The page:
New UNLV President Keith Whitfield described his first month on the job as “drinking from a fire hose.”
In July, the Nevada System of Higher Education’s Board of Regents voted to hire Whitfield — following a search committee’s unanimous recommendation — under a four-year contract. He started on the job Aug. 24, the first day of the fall semester, amid the COVID-19 pandemic.
UNLV — which has about 31,000 students and R1 research status by The Carnegie Foundation for the Advancement of Teaching for “very high research activity” — is “such an incredibly complex organization,” Whitfield said in a Friday interview with the Review-Journal.
Whitfield said he’s “really just learning everything and not presuming anything” about what’s going on at the university. He said he has received a lot of support stepping into the position.
As the new president, “it’s trying to figure out how you take great to better,” he said.
‘Incredible potential here’
Whitfield said UNLV has a lot of history, even though the university is only 63 years old, and there is much to learn. “There’s incredible potential here.”
Whitfield — who was previously provost and senior vice president for academic affairs at Wayne State University in Detroit for four years — replaces acting UNLV President Marta Meana, who has been on the job since June 2018.
He’s UNLV’s 11th permanent president and the university’s first Black president, NSHE said in a July news release.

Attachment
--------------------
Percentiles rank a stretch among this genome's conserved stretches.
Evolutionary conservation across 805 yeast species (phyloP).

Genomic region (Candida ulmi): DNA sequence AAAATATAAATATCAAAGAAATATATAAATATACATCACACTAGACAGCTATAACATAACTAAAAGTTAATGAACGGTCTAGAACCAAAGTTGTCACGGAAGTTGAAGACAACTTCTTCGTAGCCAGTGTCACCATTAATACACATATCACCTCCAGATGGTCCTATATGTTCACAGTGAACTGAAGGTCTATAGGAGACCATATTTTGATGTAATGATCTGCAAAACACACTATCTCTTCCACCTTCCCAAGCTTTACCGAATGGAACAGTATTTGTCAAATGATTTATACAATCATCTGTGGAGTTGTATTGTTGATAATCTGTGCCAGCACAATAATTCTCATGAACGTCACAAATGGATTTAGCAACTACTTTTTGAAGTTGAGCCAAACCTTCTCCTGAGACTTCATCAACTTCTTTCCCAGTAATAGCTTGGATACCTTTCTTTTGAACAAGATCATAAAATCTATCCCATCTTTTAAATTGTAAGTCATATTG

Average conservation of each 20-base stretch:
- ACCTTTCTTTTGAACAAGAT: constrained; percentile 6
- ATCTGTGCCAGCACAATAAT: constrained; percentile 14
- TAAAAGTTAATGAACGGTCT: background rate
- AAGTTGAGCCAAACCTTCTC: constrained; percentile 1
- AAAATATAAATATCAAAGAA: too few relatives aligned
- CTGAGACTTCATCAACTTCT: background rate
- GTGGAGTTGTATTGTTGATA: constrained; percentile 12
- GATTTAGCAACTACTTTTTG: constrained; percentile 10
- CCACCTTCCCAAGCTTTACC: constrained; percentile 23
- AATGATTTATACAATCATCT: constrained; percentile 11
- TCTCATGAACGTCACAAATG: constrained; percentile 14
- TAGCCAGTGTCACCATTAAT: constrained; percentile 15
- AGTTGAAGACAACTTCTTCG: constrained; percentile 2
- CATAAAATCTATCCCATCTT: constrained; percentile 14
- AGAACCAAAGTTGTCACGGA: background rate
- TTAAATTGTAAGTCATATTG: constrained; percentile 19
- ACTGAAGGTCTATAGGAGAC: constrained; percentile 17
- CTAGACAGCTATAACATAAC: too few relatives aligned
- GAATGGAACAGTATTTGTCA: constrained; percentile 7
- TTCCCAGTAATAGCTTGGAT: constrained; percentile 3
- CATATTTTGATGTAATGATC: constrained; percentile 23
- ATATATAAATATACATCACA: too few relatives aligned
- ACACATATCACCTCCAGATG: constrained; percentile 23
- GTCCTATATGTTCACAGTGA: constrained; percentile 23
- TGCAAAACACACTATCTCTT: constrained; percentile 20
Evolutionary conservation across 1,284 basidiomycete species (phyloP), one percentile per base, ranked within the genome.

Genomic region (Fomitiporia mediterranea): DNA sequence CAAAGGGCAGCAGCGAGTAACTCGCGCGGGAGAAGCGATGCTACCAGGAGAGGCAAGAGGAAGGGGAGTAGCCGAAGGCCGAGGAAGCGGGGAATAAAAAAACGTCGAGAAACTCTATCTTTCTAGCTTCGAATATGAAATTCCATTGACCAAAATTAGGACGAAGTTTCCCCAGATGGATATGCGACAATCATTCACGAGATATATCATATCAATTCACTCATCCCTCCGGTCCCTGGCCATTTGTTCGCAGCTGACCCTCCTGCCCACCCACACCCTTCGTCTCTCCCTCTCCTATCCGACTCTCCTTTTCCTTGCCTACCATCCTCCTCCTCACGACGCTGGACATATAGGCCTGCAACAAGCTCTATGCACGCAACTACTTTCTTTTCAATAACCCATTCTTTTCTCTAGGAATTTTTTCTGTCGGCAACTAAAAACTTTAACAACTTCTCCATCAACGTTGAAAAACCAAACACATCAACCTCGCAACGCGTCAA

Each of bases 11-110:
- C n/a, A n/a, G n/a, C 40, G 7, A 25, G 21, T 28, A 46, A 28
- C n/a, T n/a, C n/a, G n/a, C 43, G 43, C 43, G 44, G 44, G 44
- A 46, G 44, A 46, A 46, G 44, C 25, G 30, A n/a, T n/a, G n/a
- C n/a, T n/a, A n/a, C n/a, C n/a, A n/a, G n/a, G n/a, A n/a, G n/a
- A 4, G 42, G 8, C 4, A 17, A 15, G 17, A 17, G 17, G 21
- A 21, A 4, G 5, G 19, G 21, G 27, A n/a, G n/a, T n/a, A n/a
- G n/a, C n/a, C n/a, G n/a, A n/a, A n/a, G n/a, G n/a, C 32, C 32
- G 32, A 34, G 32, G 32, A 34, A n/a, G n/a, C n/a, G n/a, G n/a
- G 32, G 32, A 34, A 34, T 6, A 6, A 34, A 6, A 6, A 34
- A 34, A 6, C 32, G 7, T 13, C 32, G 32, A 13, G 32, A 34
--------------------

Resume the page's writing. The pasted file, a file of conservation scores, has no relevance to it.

Whitfield — the son of an Air Force lieutenant colonel — received a bachelor’s degree in psychology from the College of Santa Fe, a master’s degree in psychology from Texas Tech University and a doctoral degree in life span development from Texas Tech University. He did post-doctoral work in quantitative genetics at the University of Colorado, Boulder.
“The longer you’re in administration, the more you forget about what your PhD is in,” he said.
Whitfield is a researcher of about 30 years on life span development — specifically, aging. He has authored or coauthored more than 200 publications.
He said his first experience as an administrator was as assistant director of new student relations while he was a graduate student at Texas Tech University.
He has climbed the ranks ever since and other previous positions include as professor in charge of the graduate program in the Department of Biobehavioral Health at Penn State University and vice provost for academic affairs at Duke University in North Carolina.
Whitfield said his position at Wayne State was a unique opportunity. “Most of the time, provosts are singularly over faculty. But with that particular position, I was going to be over student affairs as well.”
People see terrible things that have happened due to the COVID-19 pandemic — including job losses and deaths — and that affects the community, Whitfield said.
He said there’s a need to acknowledge the challenges, look for opportunities and keep a future horizon perspective. “We will get to the other side of this at some point in time.”
Whitfield said the state’s higher education system, though, did take a couple of significant hits with state funding due to the pandemic.